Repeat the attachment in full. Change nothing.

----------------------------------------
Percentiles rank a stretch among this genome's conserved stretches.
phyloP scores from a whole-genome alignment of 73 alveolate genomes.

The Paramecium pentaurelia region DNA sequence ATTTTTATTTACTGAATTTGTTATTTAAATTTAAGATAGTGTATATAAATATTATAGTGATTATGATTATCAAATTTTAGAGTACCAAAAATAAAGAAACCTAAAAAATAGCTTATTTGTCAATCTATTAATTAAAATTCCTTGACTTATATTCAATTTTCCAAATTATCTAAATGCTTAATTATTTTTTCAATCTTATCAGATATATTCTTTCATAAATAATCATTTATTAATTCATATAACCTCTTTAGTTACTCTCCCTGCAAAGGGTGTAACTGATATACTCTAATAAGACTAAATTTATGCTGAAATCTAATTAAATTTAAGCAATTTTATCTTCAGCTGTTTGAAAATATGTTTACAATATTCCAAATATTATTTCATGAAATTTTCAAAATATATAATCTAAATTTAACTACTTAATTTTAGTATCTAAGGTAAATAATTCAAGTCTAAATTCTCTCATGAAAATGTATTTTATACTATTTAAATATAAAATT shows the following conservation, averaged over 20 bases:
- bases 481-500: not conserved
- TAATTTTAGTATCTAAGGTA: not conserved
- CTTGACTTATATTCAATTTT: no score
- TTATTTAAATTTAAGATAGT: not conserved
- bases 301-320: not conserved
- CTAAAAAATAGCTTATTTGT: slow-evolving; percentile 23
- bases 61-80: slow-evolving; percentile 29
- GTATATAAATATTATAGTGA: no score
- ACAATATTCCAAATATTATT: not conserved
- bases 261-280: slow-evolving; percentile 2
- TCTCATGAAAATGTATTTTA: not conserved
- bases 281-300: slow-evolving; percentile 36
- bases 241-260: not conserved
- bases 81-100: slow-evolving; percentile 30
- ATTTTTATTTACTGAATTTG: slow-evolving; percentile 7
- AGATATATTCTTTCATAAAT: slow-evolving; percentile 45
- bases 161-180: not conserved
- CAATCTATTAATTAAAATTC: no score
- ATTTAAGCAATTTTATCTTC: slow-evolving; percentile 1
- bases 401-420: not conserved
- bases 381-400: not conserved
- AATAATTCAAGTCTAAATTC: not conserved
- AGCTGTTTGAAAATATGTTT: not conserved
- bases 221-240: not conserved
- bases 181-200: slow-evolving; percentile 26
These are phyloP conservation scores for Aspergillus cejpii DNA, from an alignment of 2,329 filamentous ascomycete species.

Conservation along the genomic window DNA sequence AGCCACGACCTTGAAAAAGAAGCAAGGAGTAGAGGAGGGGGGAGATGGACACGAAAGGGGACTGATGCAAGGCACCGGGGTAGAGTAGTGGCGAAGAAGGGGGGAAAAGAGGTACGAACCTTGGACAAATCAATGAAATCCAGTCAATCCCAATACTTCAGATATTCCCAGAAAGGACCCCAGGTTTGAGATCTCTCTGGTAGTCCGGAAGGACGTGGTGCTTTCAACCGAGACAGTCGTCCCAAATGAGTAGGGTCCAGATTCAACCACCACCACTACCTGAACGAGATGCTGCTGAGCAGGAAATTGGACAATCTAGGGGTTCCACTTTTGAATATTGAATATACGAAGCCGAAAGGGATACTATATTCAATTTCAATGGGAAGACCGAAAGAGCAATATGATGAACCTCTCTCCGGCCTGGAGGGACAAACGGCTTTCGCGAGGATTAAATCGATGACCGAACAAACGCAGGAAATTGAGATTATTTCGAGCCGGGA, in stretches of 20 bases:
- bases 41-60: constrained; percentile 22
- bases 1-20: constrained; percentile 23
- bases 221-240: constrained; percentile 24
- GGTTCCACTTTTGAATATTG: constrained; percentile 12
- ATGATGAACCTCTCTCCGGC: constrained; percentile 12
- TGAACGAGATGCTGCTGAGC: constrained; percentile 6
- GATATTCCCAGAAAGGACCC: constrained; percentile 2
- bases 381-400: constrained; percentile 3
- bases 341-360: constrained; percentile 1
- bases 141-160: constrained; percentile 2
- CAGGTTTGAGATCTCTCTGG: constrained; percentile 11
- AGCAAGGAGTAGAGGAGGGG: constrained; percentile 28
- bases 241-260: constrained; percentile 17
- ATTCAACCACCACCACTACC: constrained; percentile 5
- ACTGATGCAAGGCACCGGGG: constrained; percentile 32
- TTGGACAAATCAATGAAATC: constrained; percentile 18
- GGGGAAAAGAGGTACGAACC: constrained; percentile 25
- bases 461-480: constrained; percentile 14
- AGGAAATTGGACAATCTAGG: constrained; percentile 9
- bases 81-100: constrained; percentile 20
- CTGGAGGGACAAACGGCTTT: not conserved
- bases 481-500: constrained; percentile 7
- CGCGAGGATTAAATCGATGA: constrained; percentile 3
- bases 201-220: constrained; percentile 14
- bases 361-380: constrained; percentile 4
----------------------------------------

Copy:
Percentiles rank a stretch among this genome's conserved stretches.
phyloP scores from a whole-genome alignment of 73 alveolate genomes.

The Paramecium pentaurelia region DNA sequence ATTTTTATTTACTGAATTTGTTATTTAAATTTAAGATAGTGTATATAAATATTATAGTGATTATGATTATCAAATTTTAGAGTACCAAAAATAAAGAAACCTAAAAAATAGCTTATTTGTCAATCTATTAATTAAAATTCCTTGACTTATATTCAATTTTCCAAATTATCTAAATGCTTAATTATTTTTTCAATCTTATCAGATATATTCTTTCATAAATAATCATTTATTAATTCATATAACCTCTTTAGTTACTCTCCCTGCAAAGGGTGTAACTGATATACTCTAATAAGACTAAATTTATGCTGAAATCTAATTAAATTTAAGCAATTTTATCTTCAGCTGTTTGAAAATATGTTTACAATATTCCAAATATTATTTCATGAAATTTTCAAAATATATAATCTAAATTTAACTACTTAATTTTAGTATCTAAGGTAAATAATTCAAGTCTAAATTCTCTCATGAAAATGTATTTTATACTATTTAAATATAAAATT shows the following conservation, averaged over 20 bases:
- bases 481-500: not conserved
- TAATTTTAGTATCTAAGGTA: not conserved
- CTTGACTTATATTCAATTTT: no score
- TTATTTAAATTTAAGATAGT: not conserved
- bases 301-320: not conserved
- CTAAAAAATAGCTTATTTGT: slow-evolving; percentile 23
- bases 61-80: slow-evolving; percentile 29
- GTATATAAATATTATAGTGA: no score
- ACAATATTCCAAATATTATT: not conserved
- bases 261-280: slow-evolving; percentile 2
- TCTCATGAAAATGTATTTTA: not conserved
- bases 281-300: slow-evolving; percentile 36
- bases 241-260: not conserved
- bases 81-100: slow-evolving; percentile 30
- ATTTTTATTTACTGAATTTG: slow-evolving; percentile 7
- AGATATATTCTTTCATAAAT: slow-evolving; percentile 45
- bases 161-180: not conserved
- CAATCTATTAATTAAAATTC: no score
- ATTTAAGCAATTTTATCTTC: slow-evolving; percentile 1
- bases 401-420: not conserved
- bases 381-400: not conserved
- AATAATTCAAGTCTAAATTC: not conserved
- AGCTGTTTGAAAATATGTTT: not conserved
- bases 221-240: not conserved
- bases 181-200: slow-evolving; percentile 26
These are phyloP conservation scores for Aspergillus cejpii DNA, from an alignment of 2,329 filamentous ascomycete species.

Conservation along the genomic window DNA sequence AGCCACGACCTTGAAAAAGAAGCAAGGAGTAGAGGAGGGGGGAGATGGACACGAAAGGGGACTGATGCAAGGCACCGGGGTAGAGTAGTGGCGAAGAAGGGGGGAAAAGAGGTACGAACCTTGGACAAATCAATGAAATCCAGTCAATCCCAATACTTCAGATATTCCCAGAAAGGACCCCAGGTTTGAGATCTCTCTGGTAGTCCGGAAGGACGTGGTGCTTTCAACCGAGACAGTCGTCCCAAATGAGTAGGGTCCAGATTCAACCACCACCACTACCTGAACGAGATGCTGCTGAGCAGGAAATTGGACAATCTAGGGGTTCCACTTTTGAATATTGAATATACGAAGCCGAAAGGGATACTATATTCAATTTCAATGGGAAGACCGAAAGAGCAATATGATGAACCTCTCTCCGGCCTGGAGGGACAAACGGCTTTCGCGAGGATTAAATCGATGACCGAACAAACGCAGGAAATTGAGATTATTTCGAGCCGGGA, in stretches of 20 bases:
- bases 41-60: constrained; percentile 22
- bases 1-20: constrained; percentile 23
- bases 221-240: constrained; percentile 24
- GGTTCCACTTTTGAATATTG: constrained; percentile 12
- ATGATGAACCTCTCTCCGGC: constrained; percentile 12
- TGAACGAGATGCTGCTGAGC: constrained; percentile 6
- GATATTCCCAGAAAGGACCC: constrained; percentile 2
- bases 381-400: constrained; percentile 3
- bases 341-360: constrained; percentile 1
- bases 141-160: constrained; percentile 2
- CAGGTTTGAGATCTCTCTGG: constrained; percentile 11
- AGCAAGGAGTAGAGGAGGGG: constrained; percentile 28
- bases 241-260: constrained; percentile 17
- ATTCAACCACCACCACTACC: constrained; percentile 5
- ACTGATGCAAGGCACCGGGG: constrained; percentile 32
- TTGGACAAATCAATGAAATC: constrained; percentile 18
- GGGGAAAAGAGGTACGAACC: constrained; percentile 25
- bases 461-480: constrained; percentile 14
- AGGAAATTGGACAATCTAGG: constrained; percentile 9
- bases 81-100: constrained; percentile 20
- CTGGAGGGACAAACGGCTTT: not conserved
- bases 481-500: constrained; percentile 7
- CGCGAGGATTAAATCGATGA: constrained; percentile 3
- bases 201-220: constrained; percentile 14
- bases 361-380: constrained; percentile 4